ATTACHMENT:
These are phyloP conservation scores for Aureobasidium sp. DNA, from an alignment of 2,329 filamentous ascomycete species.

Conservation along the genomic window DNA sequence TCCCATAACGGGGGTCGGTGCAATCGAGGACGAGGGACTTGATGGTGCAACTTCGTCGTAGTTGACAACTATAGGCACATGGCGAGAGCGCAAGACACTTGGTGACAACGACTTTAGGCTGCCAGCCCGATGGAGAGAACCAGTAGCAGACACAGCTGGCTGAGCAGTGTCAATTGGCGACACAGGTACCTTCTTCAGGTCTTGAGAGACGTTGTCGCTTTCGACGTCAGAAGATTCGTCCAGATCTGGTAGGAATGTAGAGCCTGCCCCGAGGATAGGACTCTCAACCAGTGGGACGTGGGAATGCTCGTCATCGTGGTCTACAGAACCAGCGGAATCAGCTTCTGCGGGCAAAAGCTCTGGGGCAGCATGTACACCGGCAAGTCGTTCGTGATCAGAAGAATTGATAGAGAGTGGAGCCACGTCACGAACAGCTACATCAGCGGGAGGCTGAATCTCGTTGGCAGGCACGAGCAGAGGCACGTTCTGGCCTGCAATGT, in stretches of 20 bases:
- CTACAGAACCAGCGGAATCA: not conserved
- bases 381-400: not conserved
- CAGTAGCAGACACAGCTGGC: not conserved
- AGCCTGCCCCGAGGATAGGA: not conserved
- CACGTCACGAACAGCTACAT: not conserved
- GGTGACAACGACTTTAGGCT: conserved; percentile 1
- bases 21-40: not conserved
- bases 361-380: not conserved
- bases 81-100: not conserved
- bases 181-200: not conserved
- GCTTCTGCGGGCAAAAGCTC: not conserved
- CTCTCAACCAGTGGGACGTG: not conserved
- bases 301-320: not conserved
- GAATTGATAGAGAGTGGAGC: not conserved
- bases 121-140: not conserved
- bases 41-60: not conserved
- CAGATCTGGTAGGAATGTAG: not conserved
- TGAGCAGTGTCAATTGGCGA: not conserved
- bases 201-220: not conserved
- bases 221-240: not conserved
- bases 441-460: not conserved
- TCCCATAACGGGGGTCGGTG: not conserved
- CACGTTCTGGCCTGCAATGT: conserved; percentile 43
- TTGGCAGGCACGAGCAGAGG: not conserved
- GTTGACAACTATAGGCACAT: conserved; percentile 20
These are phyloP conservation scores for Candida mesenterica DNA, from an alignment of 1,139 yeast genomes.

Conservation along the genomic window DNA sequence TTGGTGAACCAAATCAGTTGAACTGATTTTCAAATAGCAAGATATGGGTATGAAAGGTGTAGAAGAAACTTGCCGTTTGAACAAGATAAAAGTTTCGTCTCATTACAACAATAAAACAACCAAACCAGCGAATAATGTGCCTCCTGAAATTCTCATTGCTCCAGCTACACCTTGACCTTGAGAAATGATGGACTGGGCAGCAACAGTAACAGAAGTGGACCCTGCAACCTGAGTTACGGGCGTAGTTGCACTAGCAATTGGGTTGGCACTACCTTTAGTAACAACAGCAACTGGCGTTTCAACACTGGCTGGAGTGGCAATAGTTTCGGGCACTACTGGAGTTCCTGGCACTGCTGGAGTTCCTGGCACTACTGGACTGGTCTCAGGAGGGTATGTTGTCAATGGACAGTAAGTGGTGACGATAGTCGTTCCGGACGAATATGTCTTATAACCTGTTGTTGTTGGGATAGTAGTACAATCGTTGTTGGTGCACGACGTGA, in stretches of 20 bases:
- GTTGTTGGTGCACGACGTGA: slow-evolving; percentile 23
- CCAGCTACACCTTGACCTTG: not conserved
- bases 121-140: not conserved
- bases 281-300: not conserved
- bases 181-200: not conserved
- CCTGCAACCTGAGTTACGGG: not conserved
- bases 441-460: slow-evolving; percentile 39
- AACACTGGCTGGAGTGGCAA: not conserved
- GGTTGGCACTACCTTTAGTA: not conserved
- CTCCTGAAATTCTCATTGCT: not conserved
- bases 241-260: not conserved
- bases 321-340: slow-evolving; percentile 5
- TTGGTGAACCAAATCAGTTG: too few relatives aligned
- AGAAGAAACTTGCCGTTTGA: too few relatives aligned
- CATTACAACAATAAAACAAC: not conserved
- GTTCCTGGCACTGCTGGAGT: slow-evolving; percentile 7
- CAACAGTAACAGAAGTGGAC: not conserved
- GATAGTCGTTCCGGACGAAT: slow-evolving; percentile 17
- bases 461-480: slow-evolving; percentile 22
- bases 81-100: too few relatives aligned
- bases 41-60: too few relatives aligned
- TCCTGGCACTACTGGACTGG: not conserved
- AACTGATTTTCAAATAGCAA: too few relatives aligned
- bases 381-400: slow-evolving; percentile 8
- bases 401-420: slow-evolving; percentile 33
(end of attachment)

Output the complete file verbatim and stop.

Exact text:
These are phyloP conservation scores for Aureobasidium sp. DNA, from an alignment of 2,329 filamentous ascomycete species.

Conservation along the genomic window DNA sequence TCCCATAACGGGGGTCGGTGCAATCGAGGACGAGGGACTTGATGGTGCAACTTCGTCGTAGTTGACAACTATAGGCACATGGCGAGAGCGCAAGACACTTGGTGACAACGACTTTAGGCTGCCAGCCCGATGGAGAGAACCAGTAGCAGACACAGCTGGCTGAGCAGTGTCAATTGGCGACACAGGTACCTTCTTCAGGTCTTGAGAGACGTTGTCGCTTTCGACGTCAGAAGATTCGTCCAGATCTGGTAGGAATGTAGAGCCTGCCCCGAGGATAGGACTCTCAACCAGTGGGACGTGGGAATGCTCGTCATCGTGGTCTACAGAACCAGCGGAATCAGCTTCTGCGGGCAAAAGCTCTGGGGCAGCATGTACACCGGCAAGTCGTTCGTGATCAGAAGAATTGATAGAGAGTGGAGCCACGTCACGAACAGCTACATCAGCGGGAGGCTGAATCTCGTTGGCAGGCACGAGCAGAGGCACGTTCTGGCCTGCAATGT, in stretches of 20 bases:
- CTACAGAACCAGCGGAATCA: not conserved
- bases 381-400: not conserved
- CAGTAGCAGACACAGCTGGC: not conserved
- AGCCTGCCCCGAGGATAGGA: not conserved
- CACGTCACGAACAGCTACAT: not conserved
- GGTGACAACGACTTTAGGCT: conserved; percentile 1
- bases 21-40: not conserved
- bases 361-380: not conserved
- bases 81-100: not conserved
- bases 181-200: not conserved
- GCTTCTGCGGGCAAAAGCTC: not conserved
- CTCTCAACCAGTGGGACGTG: not conserved
- bases 301-320: not conserved
- GAATTGATAGAGAGTGGAGC: not conserved
- bases 121-140: not conserved
- bases 41-60: not conserved
- CAGATCTGGTAGGAATGTAG: not conserved
- TGAGCAGTGTCAATTGGCGA: not conserved
- bases 201-220: not conserved
- bases 221-240: not conserved
- bases 441-460: not conserved
- TCCCATAACGGGGGTCGGTG: not conserved
- CACGTTCTGGCCTGCAATGT: conserved; percentile 43
- TTGGCAGGCACGAGCAGAGG: not conserved
- GTTGACAACTATAGGCACAT: conserved; percentile 20
These are phyloP conservation scores for Candida mesenterica DNA, from an alignment of 1,139 yeast genomes.

Conservation along the genomic window DNA sequence TTGGTGAACCAAATCAGTTGAACTGATTTTCAAATAGCAAGATATGGGTATGAAAGGTGTAGAAGAAACTTGCCGTTTGAACAAGATAAAAGTTTCGTCTCATTACAACAATAAAACAACCAAACCAGCGAATAATGTGCCTCCTGAAATTCTCATTGCTCCAGCTACACCTTGACCTTGAGAAATGATGGACTGGGCAGCAACAGTAACAGAAGTGGACCCTGCAACCTGAGTTACGGGCGTAGTTGCACTAGCAATTGGGTTGGCACTACCTTTAGTAACAACAGCAACTGGCGTTTCAACACTGGCTGGAGTGGCAATAGTTTCGGGCACTACTGGAGTTCCTGGCACTGCTGGAGTTCCTGGCACTACTGGACTGGTCTCAGGAGGGTATGTTGTCAATGGACAGTAAGTGGTGACGATAGTCGTTCCGGACGAATATGTCTTATAACCTGTTGTTGTTGGGATAGTAGTACAATCGTTGTTGGTGCACGACGTGA, in stretches of 20 bases:
- GTTGTTGGTGCACGACGTGA: slow-evolving; percentile 23
- CCAGCTACACCTTGACCTTG: not conserved
- bases 121-140: not conserved
- bases 281-300: not conserved
- bases 181-200: not conserved
- CCTGCAACCTGAGTTACGGG: not conserved
- bases 441-460: slow-evolving; percentile 39
- AACACTGGCTGGAGTGGCAA: not conserved
- GGTTGGCACTACCTTTAGTA: not conserved
- CTCCTGAAATTCTCATTGCT: not conserved
- bases 241-260: not conserved
- bases 321-340: slow-evolving; percentile 5
- TTGGTGAACCAAATCAGTTG: too few relatives aligned
- AGAAGAAACTTGCCGTTTGA: too few relatives aligned
- CATTACAACAATAAAACAAC: not conserved
- GTTCCTGGCACTGCTGGAGT: slow-evolving; percentile 7
- CAACAGTAACAGAAGTGGAC: not conserved
- GATAGTCGTTCCGGACGAAT: slow-evolving; percentile 17
- bases 461-480: slow-evolving; percentile 22
- bases 81-100: too few relatives aligned
- bases 41-60: too few relatives aligned
- TCCTGGCACTACTGGACTGG: not conserved
- AACTGATTTTCAAATAGCAA: too few relatives aligned
- bases 381-400: slow-evolving; percentile 8
- bases 401-420: slow-evolving; percentile 33